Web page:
BEIRUT (AP) — Hundreds of Lebanese protested Sunday against deteriorating economic conditions as public anger mounts against politicians deadlocked over forming a new government since May.
The protesters marched to the government building in central Beirut, carrying placards that called for an end to the deadlock and corruption. Some protesters sported the yellow vests worn by anti-government protesters in France. The call for the protests began on social media, with some using the symbol of a yellow vest with a cedar tree, a national symbol that appears on the country’s flag.
The protests grew rowdy and angry protesters pelted security forces with water bottles.
Security forces deployed, setting up barricades separating them from the protesters in a standoff that locked down the city center. By mid-afternoon, the demonstration began to fizzle but scores of protesters marched to a commercial district in Beirut, chanting “revolution” and urging others to join them.
Protests have spread in recent weeks as rival politicians have failed to form a new government following parliamentary elections in May.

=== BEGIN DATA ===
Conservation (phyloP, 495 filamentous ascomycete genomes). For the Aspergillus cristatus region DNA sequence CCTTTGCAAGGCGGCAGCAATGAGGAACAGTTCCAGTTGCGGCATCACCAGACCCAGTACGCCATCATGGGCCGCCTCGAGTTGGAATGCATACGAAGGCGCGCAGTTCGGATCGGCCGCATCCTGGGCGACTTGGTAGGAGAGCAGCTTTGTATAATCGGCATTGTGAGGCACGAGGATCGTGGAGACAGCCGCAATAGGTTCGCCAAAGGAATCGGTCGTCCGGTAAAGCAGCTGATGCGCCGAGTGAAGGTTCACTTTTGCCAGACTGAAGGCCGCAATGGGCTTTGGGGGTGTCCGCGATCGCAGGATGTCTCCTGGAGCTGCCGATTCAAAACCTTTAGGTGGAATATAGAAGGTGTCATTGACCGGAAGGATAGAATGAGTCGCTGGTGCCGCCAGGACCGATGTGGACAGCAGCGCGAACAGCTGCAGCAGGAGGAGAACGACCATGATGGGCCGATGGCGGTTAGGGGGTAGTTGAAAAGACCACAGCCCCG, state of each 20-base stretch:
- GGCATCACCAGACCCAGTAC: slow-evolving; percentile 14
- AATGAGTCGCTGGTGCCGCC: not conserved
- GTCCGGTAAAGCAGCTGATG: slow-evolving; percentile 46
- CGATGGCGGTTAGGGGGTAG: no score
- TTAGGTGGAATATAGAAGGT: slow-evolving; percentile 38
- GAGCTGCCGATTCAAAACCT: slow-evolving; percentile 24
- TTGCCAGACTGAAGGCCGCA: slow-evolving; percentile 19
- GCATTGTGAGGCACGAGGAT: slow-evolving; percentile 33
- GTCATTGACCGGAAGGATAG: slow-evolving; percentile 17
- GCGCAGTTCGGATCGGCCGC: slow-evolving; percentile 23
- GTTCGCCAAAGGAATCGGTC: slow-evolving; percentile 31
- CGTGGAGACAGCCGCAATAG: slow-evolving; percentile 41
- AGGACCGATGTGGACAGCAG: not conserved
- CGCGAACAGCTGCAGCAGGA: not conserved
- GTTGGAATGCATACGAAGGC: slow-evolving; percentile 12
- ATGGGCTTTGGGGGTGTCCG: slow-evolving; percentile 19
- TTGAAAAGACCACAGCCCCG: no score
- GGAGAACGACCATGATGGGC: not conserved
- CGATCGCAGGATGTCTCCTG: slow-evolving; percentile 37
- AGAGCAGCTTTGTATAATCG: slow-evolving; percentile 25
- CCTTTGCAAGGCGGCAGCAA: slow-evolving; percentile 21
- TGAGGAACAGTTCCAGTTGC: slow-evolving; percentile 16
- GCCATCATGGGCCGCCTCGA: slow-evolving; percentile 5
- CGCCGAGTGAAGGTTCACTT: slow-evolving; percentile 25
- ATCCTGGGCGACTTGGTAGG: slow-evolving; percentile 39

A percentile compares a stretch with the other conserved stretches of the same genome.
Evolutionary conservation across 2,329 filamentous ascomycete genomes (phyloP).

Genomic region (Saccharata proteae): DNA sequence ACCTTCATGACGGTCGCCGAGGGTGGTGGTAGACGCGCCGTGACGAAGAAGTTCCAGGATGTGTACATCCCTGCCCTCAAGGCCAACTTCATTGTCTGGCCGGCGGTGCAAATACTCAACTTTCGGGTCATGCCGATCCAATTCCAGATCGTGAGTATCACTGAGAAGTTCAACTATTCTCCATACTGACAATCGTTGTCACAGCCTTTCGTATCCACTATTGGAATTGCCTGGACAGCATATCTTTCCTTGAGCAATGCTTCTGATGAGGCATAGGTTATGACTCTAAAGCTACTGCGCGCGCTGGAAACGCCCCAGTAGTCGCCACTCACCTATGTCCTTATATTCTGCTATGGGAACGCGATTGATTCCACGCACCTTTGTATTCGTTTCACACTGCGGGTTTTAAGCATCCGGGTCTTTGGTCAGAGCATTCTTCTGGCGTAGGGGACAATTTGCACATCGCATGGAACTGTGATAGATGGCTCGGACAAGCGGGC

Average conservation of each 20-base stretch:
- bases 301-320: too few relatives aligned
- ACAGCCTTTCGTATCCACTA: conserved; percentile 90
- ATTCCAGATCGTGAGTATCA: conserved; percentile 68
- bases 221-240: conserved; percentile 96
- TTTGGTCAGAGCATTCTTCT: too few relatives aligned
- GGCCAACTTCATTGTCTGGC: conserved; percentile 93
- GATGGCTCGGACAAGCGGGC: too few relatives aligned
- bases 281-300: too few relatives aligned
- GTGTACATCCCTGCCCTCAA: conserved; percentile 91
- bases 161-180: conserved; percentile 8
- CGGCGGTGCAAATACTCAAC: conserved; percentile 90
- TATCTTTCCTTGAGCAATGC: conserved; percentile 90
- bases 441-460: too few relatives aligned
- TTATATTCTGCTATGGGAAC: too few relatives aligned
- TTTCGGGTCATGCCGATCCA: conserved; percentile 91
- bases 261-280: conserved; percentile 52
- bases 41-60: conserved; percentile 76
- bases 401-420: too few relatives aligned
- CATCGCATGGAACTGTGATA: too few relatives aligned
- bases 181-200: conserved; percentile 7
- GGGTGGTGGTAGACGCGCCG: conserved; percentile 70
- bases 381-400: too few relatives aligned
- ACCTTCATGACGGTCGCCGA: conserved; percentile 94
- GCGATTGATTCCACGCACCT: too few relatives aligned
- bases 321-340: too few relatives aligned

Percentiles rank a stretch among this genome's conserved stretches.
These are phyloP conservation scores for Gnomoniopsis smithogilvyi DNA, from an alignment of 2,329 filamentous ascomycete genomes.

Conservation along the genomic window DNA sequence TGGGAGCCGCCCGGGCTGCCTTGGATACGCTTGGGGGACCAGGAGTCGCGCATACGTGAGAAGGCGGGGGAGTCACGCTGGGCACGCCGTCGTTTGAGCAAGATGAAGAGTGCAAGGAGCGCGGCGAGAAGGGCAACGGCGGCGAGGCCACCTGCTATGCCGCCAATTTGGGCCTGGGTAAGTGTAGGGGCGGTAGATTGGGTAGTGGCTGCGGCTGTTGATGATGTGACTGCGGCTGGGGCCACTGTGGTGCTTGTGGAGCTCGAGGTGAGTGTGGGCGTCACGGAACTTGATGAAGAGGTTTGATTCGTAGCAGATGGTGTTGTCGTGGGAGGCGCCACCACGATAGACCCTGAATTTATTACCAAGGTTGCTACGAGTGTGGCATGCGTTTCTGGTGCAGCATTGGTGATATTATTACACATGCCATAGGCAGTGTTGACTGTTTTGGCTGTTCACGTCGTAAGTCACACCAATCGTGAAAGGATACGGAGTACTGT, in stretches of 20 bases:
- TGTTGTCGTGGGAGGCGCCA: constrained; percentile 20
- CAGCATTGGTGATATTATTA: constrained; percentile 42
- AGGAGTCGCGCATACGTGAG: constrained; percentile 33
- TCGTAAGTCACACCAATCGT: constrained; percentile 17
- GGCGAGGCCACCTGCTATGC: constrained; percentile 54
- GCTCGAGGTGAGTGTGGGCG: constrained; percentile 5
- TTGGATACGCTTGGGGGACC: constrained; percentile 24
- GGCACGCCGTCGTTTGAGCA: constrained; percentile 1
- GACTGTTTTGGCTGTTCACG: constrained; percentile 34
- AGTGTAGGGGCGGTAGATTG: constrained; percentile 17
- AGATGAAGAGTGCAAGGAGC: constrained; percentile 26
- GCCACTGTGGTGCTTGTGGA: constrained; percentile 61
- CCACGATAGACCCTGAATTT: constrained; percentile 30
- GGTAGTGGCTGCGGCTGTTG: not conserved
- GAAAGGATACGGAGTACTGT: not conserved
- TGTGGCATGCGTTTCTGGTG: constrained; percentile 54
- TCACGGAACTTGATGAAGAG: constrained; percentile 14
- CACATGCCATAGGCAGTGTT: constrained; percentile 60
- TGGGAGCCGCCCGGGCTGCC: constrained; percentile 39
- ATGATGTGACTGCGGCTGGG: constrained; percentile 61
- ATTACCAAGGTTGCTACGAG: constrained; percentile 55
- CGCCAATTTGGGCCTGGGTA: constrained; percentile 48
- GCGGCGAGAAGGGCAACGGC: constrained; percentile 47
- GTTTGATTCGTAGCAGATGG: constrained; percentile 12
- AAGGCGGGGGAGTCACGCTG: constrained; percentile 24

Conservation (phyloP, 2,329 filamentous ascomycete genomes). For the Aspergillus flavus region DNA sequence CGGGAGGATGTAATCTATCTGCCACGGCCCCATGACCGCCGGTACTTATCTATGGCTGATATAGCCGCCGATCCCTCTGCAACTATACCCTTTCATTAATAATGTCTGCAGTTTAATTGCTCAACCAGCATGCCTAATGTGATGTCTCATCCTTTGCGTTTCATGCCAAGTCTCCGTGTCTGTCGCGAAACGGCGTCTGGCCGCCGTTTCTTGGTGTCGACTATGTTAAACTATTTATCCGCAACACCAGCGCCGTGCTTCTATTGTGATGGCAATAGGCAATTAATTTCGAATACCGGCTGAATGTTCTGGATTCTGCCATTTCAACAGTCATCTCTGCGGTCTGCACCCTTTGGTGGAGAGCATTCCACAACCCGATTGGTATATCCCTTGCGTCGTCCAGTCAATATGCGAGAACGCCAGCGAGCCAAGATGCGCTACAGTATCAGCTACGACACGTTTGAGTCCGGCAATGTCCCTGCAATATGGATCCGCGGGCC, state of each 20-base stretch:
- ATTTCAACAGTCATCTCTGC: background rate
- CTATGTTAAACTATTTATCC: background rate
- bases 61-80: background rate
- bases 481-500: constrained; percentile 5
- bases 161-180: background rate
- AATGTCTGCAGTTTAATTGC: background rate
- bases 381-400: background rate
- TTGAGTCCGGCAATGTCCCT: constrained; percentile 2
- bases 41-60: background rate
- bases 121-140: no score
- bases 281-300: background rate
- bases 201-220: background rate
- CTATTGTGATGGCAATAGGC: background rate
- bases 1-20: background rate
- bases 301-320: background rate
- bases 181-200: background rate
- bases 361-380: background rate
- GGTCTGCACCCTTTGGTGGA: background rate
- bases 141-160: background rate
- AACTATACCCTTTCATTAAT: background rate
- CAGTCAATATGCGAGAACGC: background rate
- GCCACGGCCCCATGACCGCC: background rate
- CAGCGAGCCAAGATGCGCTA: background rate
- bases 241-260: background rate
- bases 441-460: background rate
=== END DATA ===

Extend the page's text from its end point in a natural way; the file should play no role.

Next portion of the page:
Highly publicized efforts to form a compromise national unity government faltered Saturday, fueling the protesters’ anger the following day.
Demonstrators chanted: “The people want to bring down the regime,” a slogan from the 2011 Arab Spring uprisings.
The protesters, who said they didn’t represent any particular political party, demanded improved health care, jobs and an end to corruption.
“We want a government,” shouted one protester to a TV reporter.
“I am here to fight against the corruption of the state. We are here to bring back our social services. We need our rights. We need to live as human beings. We need that our government respects us,” said Michel al-Hajj, another protester.
Lebanon’s political system is sectarian; Religious factions share power to maintain a delicate balance years after the country’s civil war ended in 1990.
But politicians are divided, among other issues, over the war in neighboring Syria, often paralyzing decision-making in Lebanon.
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